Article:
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ISTANBUL, Turkey — When Lyazzat Kaltayeva became disabled at the age of seven, she thought her world had narrowed forever.

“I couldn’t even imagine that I would have the possibility to go out freely into the street, to work anywhere but inside the house. I dreamed about being in love, but thought that was just a fantasy,” said Kaltayeva, a wheelchair user and the chairperson of Shyrak, an association of women with disabilities in Kazakhstan.

Many things have changed for the better for women and young people with disabilities, but much work still remains to be done to ensure their rights and choices, Kaltayeva and other participants emphasized at a three-day conference held in Istanbul in September.

“Young people with disabilities and women and girls in our community are not familiar with the subject of sexual and reproductive health and their right to it; they remain isolated and excluded from the community and considered as asexual beings,” said Fatma Bulić, project coordinator at Lotos, an information centre for persons with disabilities in Bosnia and Herzegovina.

“If you’re not able to learn about your sexual and reproductive health and rights, if you’re not able to see yourself as a mother — and to have people respect the fact that you are capable of having sexual and romantic relationships — that stops people from being able to live a fulfilling life,” said Suzannah Philips, deputy director of Women Enabled International (WEI).

UNFPA partnered with WEI, as well as the Spanish Agency for International Development Cooperation and the Basque Institute for Women, Emakunde, to organize the regional workshop, titled “Leaving No One Behind: Enabling rights and choices for women and young people with disabilities.”

Workshop participants display their commitment to enabling choices for all. Photo: UNFPA EECARO

The workshop, held 9 to 11 September in Istanbul, is part of a series of events being organized in 2019 to mark the 25th anniversary of the International Conference on Population and Development (ICPD) in Cairo. The events aim to celebrate the achievements made since then and push for full implementation of the ICPD Programme of Action adopted by world governments in 1994.

Laws in many countries — as well as the 2006 United Nations Convention on the Rights of Persons with Disabilities — protect the rights and choices of persons with disabilities when it comes to sexual and reproductive health and freedom from violence and abuse. But “the lived realities of persons with disabilities can be very different,” said Alanna Armitage, Regional Director of UNFPA for Eastern Europe and Central Asia.

Women and girls living with disabilities are exposed to higher risks of various forms of violence than those without disabilities, starting in childhood. They experience domestic violence at twice the rate globally of other women, and are up to 10 times more likely to experience sexual violence. But isolation, stigma, dependency on caregivers and other obstacles related to their disability make them less likely to report violence — and less likely to be properly assisted when they do.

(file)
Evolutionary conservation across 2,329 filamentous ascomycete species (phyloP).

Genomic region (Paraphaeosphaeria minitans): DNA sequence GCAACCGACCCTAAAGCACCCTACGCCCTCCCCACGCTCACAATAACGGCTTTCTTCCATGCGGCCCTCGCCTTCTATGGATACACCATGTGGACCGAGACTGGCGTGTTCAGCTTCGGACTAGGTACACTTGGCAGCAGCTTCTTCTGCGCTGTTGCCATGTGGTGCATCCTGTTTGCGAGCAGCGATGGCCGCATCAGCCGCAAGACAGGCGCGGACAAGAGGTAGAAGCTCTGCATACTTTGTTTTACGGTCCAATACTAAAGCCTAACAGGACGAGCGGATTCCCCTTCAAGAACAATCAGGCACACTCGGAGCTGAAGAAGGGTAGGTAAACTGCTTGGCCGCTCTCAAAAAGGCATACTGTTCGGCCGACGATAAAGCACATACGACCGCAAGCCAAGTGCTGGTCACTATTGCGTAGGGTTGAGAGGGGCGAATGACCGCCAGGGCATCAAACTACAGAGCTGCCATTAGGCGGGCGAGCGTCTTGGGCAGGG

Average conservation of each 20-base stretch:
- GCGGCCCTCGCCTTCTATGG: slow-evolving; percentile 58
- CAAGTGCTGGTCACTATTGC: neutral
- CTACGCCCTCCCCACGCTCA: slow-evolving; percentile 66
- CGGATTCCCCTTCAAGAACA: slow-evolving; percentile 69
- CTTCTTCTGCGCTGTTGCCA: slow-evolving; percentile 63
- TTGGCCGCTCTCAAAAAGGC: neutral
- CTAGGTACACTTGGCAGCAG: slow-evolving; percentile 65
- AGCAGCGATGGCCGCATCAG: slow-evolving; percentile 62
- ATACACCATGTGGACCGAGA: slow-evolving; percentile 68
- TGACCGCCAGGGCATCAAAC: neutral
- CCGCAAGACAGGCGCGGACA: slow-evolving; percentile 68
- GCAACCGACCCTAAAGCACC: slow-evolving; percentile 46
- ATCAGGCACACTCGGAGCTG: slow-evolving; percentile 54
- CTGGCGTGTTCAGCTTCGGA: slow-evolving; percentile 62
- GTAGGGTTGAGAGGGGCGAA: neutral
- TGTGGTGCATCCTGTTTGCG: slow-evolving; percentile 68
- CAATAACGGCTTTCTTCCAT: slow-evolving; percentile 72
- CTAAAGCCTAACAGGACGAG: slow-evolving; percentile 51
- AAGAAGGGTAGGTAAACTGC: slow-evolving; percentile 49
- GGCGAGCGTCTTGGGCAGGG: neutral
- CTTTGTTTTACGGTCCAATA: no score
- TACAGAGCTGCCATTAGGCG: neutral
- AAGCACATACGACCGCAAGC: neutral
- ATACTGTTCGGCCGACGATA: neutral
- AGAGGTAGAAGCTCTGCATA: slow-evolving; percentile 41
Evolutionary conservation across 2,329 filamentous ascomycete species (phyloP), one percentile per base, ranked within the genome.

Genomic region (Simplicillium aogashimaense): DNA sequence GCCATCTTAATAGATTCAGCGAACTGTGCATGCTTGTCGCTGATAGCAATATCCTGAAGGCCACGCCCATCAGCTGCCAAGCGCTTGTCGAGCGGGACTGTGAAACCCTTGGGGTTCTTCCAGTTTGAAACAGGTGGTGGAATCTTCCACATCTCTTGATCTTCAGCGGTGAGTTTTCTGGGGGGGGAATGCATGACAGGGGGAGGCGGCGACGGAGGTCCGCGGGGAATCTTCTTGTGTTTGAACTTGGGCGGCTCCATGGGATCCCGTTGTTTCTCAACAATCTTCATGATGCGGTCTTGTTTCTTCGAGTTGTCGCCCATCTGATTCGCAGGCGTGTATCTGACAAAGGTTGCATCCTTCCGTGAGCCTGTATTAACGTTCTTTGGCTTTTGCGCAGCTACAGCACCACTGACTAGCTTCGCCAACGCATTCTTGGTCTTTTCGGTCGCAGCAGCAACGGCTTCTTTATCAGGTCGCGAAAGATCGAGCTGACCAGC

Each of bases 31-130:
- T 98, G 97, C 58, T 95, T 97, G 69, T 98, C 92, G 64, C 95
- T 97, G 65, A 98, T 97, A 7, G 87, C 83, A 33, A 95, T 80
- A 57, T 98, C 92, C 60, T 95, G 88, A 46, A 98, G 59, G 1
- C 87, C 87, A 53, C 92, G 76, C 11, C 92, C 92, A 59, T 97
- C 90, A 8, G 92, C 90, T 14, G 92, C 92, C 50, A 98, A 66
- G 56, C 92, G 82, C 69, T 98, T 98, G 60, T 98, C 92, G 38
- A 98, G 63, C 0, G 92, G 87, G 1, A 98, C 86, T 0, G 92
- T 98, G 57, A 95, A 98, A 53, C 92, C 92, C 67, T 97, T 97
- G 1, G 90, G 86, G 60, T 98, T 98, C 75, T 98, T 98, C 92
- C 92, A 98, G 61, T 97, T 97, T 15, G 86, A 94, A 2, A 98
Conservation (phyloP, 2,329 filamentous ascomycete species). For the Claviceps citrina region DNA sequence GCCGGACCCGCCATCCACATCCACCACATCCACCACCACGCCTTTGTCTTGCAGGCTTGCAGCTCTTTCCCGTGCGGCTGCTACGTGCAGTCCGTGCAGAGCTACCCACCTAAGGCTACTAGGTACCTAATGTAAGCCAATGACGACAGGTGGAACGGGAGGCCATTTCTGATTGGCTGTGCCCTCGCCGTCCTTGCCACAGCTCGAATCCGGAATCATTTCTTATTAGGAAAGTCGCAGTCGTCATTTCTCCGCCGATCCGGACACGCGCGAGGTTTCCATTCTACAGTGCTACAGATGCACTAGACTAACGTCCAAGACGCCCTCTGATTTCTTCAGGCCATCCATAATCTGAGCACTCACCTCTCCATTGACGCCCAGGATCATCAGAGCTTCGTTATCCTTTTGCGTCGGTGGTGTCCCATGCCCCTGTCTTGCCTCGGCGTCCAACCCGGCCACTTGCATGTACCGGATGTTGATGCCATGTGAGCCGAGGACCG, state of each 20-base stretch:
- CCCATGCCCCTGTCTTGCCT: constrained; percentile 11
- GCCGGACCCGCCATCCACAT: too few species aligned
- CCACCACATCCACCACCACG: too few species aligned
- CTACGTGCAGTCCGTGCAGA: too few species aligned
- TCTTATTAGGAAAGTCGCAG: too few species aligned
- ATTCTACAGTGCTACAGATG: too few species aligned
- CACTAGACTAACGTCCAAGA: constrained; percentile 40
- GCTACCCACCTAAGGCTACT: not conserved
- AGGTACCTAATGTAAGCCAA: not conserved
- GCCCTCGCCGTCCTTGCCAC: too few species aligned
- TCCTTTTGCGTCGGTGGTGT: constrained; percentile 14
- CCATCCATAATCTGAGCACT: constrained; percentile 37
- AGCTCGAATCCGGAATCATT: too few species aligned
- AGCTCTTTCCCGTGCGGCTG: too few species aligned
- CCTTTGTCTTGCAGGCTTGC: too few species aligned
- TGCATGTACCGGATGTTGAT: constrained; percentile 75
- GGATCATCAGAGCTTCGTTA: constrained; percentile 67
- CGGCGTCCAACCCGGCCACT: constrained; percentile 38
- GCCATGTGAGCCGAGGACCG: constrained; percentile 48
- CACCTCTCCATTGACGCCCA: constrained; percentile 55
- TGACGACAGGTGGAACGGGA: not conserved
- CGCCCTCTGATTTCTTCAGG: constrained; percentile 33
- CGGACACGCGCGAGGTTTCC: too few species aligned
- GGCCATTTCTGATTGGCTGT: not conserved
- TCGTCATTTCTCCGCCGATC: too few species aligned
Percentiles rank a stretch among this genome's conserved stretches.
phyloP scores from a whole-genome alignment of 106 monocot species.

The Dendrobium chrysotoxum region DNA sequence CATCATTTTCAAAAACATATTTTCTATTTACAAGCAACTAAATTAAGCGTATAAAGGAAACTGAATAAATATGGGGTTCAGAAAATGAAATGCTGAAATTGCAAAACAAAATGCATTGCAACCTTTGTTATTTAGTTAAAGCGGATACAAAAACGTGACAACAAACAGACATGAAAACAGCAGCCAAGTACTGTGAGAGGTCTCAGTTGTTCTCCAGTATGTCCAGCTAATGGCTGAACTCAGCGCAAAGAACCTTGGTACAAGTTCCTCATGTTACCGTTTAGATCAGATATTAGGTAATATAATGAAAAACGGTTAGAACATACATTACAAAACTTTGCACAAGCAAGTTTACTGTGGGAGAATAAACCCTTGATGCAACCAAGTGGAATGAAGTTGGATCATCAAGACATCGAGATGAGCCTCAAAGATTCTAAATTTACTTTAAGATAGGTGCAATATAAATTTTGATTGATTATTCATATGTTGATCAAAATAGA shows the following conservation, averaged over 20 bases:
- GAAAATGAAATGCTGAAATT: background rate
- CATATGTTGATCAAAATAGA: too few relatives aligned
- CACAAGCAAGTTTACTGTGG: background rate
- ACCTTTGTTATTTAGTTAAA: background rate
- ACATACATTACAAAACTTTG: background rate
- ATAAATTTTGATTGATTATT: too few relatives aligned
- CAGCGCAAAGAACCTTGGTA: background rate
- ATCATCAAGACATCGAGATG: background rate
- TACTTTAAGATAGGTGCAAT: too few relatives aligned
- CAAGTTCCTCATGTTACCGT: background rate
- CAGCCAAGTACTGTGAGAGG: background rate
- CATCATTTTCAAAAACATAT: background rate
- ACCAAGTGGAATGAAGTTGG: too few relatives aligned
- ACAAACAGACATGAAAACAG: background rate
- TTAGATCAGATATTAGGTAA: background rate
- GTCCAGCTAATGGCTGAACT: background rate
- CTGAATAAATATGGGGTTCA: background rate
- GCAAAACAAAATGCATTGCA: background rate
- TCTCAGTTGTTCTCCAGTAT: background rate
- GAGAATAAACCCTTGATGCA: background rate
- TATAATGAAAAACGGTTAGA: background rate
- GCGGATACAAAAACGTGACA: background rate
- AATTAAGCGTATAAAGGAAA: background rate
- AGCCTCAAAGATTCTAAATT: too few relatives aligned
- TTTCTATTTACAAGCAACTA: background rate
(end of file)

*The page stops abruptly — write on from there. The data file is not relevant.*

Women with disabilities are also at higher risk of adverse pregnancy outcomes, but are persistently confronted with barriers to accessing information and services on sexual and reproductive health and gender-based violence, and to accessing information on comprehensive sexuality education.

Participants in the Istanbul workshop shared experiences from women and young people with disabilities on these barriers, including legal and policy barriers, programmatic barriers, facilities barriers, and stigma and discrimination. They also shared good practices from around the region to foster the meaningful inclusion and participation of women and young people with disabilities in legislating for, designing, implementing, and monitoring gender-based violence and sexual and reproductive health services.

UNFPA Regional Director Alanna Armitage speaks at the Istanbul workshop. Photo: UNFPA EECARO

“This revolution is about inclusion. When we choose to include we broaden the field of play to include people of all abilities, all gifts, all talents,” said David Evangelista, president of Special Olympics in Europe and Eurasia, another partner in the event.

Women with disabilities make up almost one-fifth of all women worldwide, noted Phillips. “If we are not bringing their voices to the forefront, we are leaving one fifth of women behind,” she said.

Representatives of governments, civil society, the private sector and the UN all participated in the workshop, reflecting the partnerships and innovation essential to ensure rights and choices for all.

Technological innovations that improve accessibility, more inclusive and participatory budgeting, and improved data and evidence are all important parts of moving forward. But perhaps most crucial is breaking down stigma and discrimination within families and societies — and even the internalized stereotypes that many people with disabilities hold about themselves.

“Much more needs to be done to really meaningfully engage people with diverse disabilities and ensure their rights are fully realized,” said Armitage. “We need to continue to advocate for moving away from a needs-based approach to a genuinely rights-based and choice-based approach, so we move from the concept of disability to the concept of diverse abilities and inclusion.”